On February 19, 2017, Tavis Ormandy from Google reported an incident relating to Cloudflare dumping un-initialized memory due to visiting, simply put, malformed HTML pages hosted behind the Cloudflare infrastructure. The matter gained importance due to the fact that the same Cloudflare infrastructure is shared across multiple different customers and the information getting leaked can belong to any of Cloudflare’s customers. Few examples of the leaked information cited in the incident report relate to encryption keys, cookies, passwords of users accessing various applications and many other sensitive PII as well as infrastructure related data. This bug has now been termed as Cloudbleed and was mitigated by Cloudflare on 2017-02-18 as detailed in their blog.
The bottomline, this impacts a large number of customers (their websites and applications) hosted by Cloudflare. Any enterprise using applications (e.g. website, web services, mobile apps, etc.) produced by Cloudflare customers up until 2017-02-18 should assume that sensitive data leaked to the Internet. As a first step towards remediation, enterprises MUST change their user credentials such as usernames/passwords used to access applications behind Cloudflare. If enterprises are hosting their own applications behind Cloudflare it is a MUST to change any infrastructure related data such as encryption keys, etc. Refer to the last section to see full set of recommendations. The Netskope Threat Research Labs team performed an in-depth analysis of the impact of Cloudbleed bug on cloud applications and the risk it poses for enterprises. This blog details this information.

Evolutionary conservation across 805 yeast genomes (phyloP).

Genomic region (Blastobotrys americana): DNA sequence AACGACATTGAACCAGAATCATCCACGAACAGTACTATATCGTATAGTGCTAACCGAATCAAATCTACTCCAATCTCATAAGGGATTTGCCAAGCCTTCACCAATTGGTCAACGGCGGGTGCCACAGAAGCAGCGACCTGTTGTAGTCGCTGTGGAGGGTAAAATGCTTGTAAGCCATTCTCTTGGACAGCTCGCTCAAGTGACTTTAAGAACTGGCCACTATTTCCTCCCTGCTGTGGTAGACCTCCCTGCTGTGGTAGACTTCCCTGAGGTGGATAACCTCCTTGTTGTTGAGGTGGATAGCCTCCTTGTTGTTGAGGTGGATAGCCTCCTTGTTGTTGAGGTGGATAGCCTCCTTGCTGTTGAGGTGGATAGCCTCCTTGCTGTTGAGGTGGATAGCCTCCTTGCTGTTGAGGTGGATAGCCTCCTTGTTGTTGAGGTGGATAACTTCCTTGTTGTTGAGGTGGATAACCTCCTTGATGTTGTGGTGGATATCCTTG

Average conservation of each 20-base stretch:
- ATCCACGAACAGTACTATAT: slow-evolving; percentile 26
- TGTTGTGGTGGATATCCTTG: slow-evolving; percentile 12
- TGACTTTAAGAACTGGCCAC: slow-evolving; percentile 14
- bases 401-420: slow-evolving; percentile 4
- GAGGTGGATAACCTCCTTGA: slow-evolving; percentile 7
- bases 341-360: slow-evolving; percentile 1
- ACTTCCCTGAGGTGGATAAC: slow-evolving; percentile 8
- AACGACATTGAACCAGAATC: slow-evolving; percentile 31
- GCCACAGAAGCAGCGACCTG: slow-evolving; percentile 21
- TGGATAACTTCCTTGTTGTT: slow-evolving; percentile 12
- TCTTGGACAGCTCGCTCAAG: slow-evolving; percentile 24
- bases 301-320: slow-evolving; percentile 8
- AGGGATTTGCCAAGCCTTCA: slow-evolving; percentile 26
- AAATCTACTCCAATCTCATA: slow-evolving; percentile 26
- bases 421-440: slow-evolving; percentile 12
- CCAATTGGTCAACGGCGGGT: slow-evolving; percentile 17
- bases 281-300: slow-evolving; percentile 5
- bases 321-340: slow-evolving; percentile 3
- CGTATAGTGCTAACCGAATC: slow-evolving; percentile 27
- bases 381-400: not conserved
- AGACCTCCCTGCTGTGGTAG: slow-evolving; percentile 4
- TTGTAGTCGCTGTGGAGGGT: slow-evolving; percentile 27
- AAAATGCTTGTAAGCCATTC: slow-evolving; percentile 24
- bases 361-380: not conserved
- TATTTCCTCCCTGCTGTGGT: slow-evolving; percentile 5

Netskope Threat Research Labs has identified more than 980 cloud apps being hosted behind Cloudflare infrastructure. Amongst the identified cloud apps, the distribution as per the enterprise readiness is shown in Figure 1 below.
Figure 1. The percentage distribution of Enterprise Readiness ratings of the apps hosted behind Cloudflare.
Out of more than 100 excellent enterprise ready rated cloud apps, only three apps had some services hosted behind Cloudflare infrastructure while more than 800 apps with a poor enterprise readiness rating, hosted some of their services behind Cloudflare infrastructure.
Between the excellent rated cloud apps and highly rated cloud apps, we found nine cloud apps had some services hosted behind Cloudflare infrastructure. There were more than 60% of customers across different verticals who had more than one user using these apps. Based on the types of services these nine cloud apps had running behind the Cloudflare infrastructure, there is a greater probability of enterprise sensitive data leakage.
If this is extended further to all of the 980+ cloud apps, any enterprise could find significant number of users who might have accessed the applications behind Cloudflare infrastructure. If you are a Netskope customers our customer success team is actively reaching out to provide additional details specific to your enterprise.
Understand the data involved